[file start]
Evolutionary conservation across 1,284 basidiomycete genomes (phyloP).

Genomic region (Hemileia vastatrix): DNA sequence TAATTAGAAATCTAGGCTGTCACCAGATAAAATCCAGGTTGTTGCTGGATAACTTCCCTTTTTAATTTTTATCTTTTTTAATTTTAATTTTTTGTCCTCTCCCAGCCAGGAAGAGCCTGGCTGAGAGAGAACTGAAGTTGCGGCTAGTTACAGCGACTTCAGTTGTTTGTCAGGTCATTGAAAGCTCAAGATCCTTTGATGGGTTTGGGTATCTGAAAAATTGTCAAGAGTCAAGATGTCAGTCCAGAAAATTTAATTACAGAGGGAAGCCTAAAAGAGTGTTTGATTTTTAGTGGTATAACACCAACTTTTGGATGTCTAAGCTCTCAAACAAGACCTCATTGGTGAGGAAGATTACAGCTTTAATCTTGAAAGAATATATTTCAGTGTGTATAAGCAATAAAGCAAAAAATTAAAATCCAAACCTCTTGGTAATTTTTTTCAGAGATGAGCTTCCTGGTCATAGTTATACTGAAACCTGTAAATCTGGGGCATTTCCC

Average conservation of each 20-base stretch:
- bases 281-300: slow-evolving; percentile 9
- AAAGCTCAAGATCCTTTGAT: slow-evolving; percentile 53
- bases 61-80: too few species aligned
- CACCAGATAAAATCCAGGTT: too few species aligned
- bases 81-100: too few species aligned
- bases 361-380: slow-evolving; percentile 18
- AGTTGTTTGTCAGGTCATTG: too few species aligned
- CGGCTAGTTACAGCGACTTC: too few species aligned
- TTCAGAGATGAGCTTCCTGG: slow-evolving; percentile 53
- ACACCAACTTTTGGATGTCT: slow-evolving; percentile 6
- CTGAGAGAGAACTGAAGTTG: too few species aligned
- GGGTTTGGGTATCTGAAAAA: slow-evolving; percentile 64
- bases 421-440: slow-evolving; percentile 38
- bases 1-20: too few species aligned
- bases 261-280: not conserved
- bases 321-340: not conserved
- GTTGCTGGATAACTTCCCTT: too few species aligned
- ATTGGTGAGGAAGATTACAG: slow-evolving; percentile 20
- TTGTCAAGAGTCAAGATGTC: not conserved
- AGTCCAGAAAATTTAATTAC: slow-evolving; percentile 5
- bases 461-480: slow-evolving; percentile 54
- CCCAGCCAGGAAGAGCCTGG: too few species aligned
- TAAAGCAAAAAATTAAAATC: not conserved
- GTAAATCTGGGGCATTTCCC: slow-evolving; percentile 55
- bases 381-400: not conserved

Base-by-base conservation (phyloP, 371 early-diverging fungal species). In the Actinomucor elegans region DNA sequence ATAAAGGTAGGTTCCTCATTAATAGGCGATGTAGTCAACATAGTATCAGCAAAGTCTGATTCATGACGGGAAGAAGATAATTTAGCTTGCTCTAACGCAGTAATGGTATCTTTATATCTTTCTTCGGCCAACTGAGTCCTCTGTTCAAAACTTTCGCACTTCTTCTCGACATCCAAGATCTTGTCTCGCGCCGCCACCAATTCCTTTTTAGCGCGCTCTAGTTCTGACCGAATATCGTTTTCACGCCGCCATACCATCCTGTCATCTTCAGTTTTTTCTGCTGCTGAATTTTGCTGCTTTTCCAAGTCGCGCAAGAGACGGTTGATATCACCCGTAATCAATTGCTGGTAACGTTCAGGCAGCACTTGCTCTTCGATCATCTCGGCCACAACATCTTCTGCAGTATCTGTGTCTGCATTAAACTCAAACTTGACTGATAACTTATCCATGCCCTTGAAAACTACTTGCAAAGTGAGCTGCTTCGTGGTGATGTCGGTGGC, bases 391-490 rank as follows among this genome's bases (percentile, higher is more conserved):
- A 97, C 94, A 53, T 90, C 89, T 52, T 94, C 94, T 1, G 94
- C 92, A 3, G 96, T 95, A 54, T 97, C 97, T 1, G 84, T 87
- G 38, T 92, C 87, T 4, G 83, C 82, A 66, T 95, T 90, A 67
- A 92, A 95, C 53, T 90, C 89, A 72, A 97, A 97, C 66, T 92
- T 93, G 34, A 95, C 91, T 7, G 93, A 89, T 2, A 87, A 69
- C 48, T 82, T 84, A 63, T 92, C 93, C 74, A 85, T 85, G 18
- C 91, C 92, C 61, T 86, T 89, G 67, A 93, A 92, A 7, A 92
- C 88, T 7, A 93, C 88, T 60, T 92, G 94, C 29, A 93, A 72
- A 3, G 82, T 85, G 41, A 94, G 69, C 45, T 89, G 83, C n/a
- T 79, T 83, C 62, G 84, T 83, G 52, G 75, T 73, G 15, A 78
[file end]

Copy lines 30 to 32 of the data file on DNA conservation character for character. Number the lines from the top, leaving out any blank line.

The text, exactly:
- A 97, C 94, A 53, T 90, C 89, T 52, T 94, C 94, T 1, G 94
- C 92, A 3, G 96, T 95, A 54, T 97, C 97, T 1, G 84, T 87
- G 38, T 92, C 87, T 4, G 83, C 82, A 66, T 95, T 90, A 67